"She isn't a big surprise, but she keeps getting better,'' Waite said. Who are the surprises then? "Deme Morales is in the back row and she's a phenomenal athlete with a great jump top-spin serve. Her ball control has come around a lot, and Annemarie Hickey continues to improve as a defensive player.''
The Badgers have won five of their first six matches; the only loss coming to Creighton. "We're pretty much where I thought we would be,'' Waite said. "You'd prefer to be undefeated. You never want to lose. But at times you have to be pushed by the best. They have to show you your weaknesses.''
Besides the resiliency that Waite has seen in some areas, he has also seen his players "getting tighter as a unit.'' That bodes well for the future and Waite's objective to get everyone to "believe that they can be one of the best teams in the conference.''
That takes time and patience.
"But when they do that -- believe -- they play at a very high level,'' he said, "and that's exciting to see. It's starting to form, but it's not quite there yet ... non-conference play is huge for us. We've talked to the team about that. They're working as hard as they can to get up to speed as fast as they can.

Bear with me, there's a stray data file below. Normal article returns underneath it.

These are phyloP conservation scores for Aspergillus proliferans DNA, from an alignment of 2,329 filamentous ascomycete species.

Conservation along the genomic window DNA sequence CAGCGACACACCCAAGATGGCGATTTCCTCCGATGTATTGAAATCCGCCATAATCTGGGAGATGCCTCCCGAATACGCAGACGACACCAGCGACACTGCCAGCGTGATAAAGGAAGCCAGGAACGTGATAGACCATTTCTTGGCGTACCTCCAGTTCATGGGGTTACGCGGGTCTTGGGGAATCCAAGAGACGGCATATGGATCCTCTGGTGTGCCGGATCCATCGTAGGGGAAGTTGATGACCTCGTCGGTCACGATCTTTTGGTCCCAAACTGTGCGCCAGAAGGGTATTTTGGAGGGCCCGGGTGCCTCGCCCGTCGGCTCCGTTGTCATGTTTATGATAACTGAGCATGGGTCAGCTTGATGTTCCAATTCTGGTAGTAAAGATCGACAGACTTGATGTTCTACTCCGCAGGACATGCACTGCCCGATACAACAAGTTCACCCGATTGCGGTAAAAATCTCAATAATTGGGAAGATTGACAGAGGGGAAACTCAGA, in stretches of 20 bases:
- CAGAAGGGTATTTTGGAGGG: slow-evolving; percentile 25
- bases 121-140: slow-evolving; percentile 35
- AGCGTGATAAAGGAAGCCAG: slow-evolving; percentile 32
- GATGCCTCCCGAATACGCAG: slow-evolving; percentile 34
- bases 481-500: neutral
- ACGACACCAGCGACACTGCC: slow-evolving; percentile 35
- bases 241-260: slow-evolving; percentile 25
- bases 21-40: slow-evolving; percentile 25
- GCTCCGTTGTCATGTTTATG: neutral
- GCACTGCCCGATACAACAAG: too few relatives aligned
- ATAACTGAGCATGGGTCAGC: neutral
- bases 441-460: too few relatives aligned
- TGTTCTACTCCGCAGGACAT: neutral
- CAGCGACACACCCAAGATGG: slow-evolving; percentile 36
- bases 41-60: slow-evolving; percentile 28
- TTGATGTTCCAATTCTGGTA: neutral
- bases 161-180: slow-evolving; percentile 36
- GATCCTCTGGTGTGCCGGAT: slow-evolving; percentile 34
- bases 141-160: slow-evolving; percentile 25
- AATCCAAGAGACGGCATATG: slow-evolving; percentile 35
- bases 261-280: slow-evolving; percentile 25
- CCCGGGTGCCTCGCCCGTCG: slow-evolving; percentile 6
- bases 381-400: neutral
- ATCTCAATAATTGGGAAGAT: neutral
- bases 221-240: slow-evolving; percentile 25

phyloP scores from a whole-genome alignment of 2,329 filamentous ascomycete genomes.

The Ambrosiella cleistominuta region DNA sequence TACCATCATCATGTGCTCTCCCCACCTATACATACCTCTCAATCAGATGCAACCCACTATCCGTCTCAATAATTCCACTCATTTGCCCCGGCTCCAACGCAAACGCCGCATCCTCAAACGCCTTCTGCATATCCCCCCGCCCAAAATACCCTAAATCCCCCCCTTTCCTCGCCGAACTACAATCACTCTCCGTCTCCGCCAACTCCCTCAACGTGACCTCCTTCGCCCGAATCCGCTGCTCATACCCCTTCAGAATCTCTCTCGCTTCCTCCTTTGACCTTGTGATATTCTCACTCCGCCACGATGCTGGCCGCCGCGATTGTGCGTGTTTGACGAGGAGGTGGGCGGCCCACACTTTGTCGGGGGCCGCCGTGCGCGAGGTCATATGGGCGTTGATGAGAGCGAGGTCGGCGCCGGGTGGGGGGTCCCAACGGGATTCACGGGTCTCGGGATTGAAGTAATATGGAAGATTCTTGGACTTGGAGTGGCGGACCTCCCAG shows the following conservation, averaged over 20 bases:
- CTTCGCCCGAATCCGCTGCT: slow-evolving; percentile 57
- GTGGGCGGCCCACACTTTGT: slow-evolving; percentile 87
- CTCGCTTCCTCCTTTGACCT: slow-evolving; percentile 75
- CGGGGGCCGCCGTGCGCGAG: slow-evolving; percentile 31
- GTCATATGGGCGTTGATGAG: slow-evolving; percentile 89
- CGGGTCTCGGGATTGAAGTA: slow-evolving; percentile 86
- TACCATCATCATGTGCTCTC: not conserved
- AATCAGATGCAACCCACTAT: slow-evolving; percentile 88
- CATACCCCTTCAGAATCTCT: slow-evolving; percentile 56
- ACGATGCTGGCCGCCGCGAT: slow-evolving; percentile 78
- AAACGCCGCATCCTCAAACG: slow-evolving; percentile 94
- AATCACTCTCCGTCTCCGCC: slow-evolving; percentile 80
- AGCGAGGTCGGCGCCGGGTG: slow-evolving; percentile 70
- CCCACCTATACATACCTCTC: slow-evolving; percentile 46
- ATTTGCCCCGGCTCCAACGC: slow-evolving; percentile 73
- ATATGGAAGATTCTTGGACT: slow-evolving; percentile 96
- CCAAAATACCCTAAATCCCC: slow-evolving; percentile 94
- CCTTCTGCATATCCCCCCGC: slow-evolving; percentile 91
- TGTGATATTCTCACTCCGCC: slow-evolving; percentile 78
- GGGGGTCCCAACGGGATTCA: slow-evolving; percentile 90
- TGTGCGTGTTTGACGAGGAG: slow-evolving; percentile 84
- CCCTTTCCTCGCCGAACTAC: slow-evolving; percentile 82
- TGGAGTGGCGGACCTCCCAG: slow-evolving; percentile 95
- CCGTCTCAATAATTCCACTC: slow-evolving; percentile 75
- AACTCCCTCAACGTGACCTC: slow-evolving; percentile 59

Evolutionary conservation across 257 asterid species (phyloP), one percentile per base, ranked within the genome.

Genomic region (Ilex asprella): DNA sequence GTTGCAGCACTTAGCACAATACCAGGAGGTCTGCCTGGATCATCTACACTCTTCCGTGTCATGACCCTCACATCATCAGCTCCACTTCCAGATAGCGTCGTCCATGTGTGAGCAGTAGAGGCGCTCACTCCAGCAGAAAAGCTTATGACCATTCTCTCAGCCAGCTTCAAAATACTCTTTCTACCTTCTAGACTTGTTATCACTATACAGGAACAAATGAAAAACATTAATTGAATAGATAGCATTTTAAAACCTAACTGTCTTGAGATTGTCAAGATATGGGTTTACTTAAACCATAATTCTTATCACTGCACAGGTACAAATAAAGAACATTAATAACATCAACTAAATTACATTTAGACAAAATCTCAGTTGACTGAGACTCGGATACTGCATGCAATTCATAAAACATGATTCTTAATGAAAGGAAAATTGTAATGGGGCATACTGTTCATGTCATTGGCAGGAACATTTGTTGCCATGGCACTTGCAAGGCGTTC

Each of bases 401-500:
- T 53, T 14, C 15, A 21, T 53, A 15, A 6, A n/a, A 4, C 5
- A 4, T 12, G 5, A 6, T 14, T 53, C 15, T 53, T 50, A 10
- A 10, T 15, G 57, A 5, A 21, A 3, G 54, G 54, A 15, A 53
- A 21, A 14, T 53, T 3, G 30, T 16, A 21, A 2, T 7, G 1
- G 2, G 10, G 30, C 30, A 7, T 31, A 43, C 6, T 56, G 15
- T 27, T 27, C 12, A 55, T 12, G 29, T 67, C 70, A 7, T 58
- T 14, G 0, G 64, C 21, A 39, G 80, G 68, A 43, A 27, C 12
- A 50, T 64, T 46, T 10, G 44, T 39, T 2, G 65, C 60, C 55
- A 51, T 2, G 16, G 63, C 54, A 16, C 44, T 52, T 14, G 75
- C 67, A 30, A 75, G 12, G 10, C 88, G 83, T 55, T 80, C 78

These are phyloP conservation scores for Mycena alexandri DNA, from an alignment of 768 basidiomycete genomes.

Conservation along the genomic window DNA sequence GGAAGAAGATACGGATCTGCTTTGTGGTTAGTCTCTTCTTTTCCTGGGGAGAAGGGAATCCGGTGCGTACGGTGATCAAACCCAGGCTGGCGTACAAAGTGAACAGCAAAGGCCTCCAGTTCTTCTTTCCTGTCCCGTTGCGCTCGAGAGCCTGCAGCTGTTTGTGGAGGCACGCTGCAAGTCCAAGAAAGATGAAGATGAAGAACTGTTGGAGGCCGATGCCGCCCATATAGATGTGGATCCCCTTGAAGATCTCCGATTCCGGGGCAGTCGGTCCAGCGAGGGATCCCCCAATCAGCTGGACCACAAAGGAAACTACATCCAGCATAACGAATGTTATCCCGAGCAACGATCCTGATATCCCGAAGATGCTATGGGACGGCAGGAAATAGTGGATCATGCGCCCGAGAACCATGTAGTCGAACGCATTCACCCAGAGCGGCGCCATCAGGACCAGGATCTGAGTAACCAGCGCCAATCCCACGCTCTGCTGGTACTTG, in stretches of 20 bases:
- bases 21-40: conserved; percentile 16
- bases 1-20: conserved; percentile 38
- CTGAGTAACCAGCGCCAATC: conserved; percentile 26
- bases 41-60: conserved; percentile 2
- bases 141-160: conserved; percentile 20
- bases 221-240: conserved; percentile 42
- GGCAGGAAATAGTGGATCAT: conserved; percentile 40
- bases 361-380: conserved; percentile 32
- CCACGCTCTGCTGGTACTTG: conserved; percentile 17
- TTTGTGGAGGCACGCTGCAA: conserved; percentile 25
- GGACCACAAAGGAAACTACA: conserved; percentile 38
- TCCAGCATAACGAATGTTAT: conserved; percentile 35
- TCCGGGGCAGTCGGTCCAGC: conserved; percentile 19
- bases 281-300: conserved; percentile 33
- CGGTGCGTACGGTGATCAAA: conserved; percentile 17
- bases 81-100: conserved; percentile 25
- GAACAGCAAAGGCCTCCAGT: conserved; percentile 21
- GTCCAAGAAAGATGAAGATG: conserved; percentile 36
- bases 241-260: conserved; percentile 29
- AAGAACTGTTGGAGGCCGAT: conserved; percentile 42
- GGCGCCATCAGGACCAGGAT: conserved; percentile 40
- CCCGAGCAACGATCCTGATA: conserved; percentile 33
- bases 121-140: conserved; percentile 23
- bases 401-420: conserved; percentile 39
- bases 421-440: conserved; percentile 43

"We're seeing some good things, and I like that.''
Three years ago, the Wisconsin women's soccer team learned an invaluable lesson at the expense of getting humbled in a 6-0 loss to No. 3 ranked Stanford.
The overmatched Badgers were outshot, 30-4.
But they could take some solace in knowing that Stanford would go on to win 25 straight before finally losing to North Carolina, 1-0, in the NCAA championship game.
The Badgers could also take pride in knowing that they turned around their season after that loss and made it all the way to the Sweet 16 of the NCAA tournament before falling to Boston College.
Not only did it mark Wisconsin's best finish in the NCAAs since the field was expanded to 64 teams in 2001, it was the program's first Sweet 16 appearance in 16 years.
UW coach Paula Wilkins was reminded of that 2009 loss at Stanford the other day while discussing the positives that came out of 2-0 loss to top-ranked UCLA in Los Angeles last Friday night.
This was a far more competitive matchup; it was night and day, really.
Fact is, the Bruins didn't take the lead until the 78th minute and the Badgers were still on the attack in the final seconds after pulling goalkeeper Lauren Gunderson and using her in the box.
Wisconsin got one last shot at tying the game, but it was blocked and the deflection set up an uncontested breakaway by UCLA's Zakiya Bywaters, who sealed the victory with an empty-net goal.
Wilkins liked the way her players responded to the challenge; she liked the effort even more after learning from Monica Lam-Feist what had been said in a postgame huddle on the field.